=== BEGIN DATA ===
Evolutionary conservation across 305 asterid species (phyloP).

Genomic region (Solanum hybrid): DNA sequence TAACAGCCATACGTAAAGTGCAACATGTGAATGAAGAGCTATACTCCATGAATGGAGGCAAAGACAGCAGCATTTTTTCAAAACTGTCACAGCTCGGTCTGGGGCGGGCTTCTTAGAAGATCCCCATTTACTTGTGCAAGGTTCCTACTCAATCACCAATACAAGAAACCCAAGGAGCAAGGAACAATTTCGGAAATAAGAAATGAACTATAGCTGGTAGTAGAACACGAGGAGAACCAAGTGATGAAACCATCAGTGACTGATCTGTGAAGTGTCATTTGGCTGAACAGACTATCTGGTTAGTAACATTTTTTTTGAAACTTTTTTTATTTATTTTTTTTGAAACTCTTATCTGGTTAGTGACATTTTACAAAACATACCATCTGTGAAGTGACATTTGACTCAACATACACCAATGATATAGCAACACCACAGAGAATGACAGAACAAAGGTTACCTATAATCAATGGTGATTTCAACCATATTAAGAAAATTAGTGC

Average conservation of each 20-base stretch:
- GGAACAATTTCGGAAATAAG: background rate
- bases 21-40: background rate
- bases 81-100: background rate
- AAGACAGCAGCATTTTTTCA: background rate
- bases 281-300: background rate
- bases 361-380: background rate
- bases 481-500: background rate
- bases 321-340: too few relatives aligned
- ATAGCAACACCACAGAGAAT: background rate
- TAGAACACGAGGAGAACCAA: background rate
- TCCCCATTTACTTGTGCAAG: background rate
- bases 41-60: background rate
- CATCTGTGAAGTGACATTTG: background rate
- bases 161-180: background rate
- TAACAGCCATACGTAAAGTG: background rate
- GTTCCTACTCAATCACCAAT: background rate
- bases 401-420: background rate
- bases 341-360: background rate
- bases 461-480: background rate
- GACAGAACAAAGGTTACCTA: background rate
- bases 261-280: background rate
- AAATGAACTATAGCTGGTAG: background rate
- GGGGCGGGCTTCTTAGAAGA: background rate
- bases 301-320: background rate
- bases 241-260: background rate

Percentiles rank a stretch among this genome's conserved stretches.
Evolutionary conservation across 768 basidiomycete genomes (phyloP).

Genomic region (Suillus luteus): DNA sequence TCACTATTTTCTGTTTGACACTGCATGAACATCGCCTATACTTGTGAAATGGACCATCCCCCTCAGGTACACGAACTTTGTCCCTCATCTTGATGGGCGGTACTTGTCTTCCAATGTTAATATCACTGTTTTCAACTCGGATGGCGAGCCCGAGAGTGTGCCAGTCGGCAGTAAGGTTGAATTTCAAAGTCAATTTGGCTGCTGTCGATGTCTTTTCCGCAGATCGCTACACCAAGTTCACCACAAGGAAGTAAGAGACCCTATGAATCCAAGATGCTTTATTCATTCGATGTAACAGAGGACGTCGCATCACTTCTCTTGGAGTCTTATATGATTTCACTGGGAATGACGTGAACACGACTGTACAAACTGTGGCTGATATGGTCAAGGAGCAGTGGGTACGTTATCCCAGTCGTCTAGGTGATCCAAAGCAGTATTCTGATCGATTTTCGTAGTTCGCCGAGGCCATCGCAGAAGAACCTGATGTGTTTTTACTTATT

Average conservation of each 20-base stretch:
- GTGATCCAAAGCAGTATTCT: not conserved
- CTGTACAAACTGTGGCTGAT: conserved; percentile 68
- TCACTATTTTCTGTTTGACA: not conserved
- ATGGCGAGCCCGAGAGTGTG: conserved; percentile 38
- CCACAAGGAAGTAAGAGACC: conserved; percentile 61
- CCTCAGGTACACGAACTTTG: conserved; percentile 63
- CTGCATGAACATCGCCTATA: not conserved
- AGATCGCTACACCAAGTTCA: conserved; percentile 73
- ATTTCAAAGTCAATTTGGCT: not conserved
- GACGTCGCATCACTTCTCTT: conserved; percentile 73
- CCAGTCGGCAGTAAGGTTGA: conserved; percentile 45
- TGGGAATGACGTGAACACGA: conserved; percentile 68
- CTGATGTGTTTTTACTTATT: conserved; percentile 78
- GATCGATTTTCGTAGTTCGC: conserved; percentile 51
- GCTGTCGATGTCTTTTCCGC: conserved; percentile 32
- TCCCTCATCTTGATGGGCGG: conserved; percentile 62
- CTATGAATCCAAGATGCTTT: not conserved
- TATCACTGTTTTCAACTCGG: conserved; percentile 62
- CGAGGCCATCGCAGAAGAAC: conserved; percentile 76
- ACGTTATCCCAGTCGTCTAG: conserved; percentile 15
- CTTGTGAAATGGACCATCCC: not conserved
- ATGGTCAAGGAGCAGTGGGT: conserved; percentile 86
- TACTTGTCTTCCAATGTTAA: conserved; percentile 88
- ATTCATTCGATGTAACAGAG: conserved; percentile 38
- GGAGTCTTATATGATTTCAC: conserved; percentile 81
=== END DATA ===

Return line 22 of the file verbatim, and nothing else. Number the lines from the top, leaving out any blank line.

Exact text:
- bases 461-480: background rate